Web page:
According to Dan Meyer, the problem with a steady diet of TV sitcoms is students learn to expect easy problems resolved in twenty-two minutes “with a laugh track.” We have now raised several generations of “impatient” problem solvers, and typical math textbooks pander to the syndrome instead of challenging it.
Mr. Meyer has a prescription for what ails our math teaching.
According to Mr. Meyer, there are two kinds of mathematics: computation, or “the step you forgot” and math reasoning. Within computation, there are a lot of tricks and gimmicks, like counting decimals places. The tricks work because of the underlying math reasoning. We teach the tricks, the non-math, and call it math. Good grades for non-math amount to “congratulating students for following the smooth path and stepping over the cracks.” No wonder our students display symptoms of impatient problem solving syndrome:
Lack of Initiative,
Lack of Perseverance,
Lack of Retention,
Aversion to Word Problems, and
Eagerness for Formulas.
The older your students the more likely you can be teach math reasoning well and still encounter not only the symptoms, but also resistance to the cure. Your students have been so conditioned by previous experience, that like chemical tolerance, they do not believe they can function mathematically any other way. It might be a good idea to show this video the first day of class to shock their systems into even entertaining the idea that math could be different.
His description of his presentation of the water tank problem is very like the way Japanese elementary teachers have been teaching math for decades (that I know about). They can easily spend a whole period on a single problem, but they actually save time, because they are not wasting it practicing forgettable procedure on twenty problems. They invest the time it requires to think about math, for as Mr. Meyer says, “Math is the vocabulary for your own intuition.”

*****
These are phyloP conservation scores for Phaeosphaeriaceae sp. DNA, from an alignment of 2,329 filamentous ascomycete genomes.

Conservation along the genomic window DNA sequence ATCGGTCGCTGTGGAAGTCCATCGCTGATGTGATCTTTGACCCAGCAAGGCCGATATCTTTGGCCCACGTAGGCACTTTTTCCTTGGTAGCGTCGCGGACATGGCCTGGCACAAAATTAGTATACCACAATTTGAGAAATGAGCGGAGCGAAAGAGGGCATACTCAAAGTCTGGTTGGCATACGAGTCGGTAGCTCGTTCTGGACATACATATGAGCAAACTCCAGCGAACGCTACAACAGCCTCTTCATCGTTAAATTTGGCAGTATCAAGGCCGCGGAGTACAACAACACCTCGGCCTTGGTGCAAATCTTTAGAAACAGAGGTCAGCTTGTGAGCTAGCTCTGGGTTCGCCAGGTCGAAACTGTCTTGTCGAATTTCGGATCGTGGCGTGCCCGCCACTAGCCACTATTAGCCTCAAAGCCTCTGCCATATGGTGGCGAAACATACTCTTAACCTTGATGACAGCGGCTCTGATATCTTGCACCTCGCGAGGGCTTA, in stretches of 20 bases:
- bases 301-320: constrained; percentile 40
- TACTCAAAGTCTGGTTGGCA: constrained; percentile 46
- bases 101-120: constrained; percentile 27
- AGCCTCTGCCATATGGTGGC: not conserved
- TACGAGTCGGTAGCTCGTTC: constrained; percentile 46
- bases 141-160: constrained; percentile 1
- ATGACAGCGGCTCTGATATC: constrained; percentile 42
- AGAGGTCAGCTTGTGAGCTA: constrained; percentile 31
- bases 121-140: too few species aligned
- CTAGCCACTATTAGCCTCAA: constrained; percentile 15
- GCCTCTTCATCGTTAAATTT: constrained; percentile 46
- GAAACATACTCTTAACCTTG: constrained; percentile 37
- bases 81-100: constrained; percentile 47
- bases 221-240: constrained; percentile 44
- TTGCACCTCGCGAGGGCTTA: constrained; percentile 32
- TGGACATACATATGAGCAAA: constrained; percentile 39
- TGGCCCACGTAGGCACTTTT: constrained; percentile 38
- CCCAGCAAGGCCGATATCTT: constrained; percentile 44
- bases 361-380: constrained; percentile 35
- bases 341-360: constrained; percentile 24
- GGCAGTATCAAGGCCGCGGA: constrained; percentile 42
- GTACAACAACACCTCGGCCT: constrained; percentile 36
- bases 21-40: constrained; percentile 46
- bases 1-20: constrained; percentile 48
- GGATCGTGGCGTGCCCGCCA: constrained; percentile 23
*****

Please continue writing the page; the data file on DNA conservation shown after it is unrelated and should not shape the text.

Mr. Meyers suggests a five-part prescription:
Encourage Student Intuition,
Ask the Shortest Possible Question,
Let Students Build the Problem, and
Be Less Helpful.
Teachers ignore many features of a problem as irrelevant without discussion as if we expect students to figure it out on their own. Many do, some do not. Asking what matters, says Mr. Meyer, id probably the most underrepresented question in math curriculum.
After, and only after, students have acquired the math reasoning should we give them shortcuts, tricks and mnemonics.
This video is an excellent example of a math teacher receiving accolades for teaching non-math.
And finally, just for fun.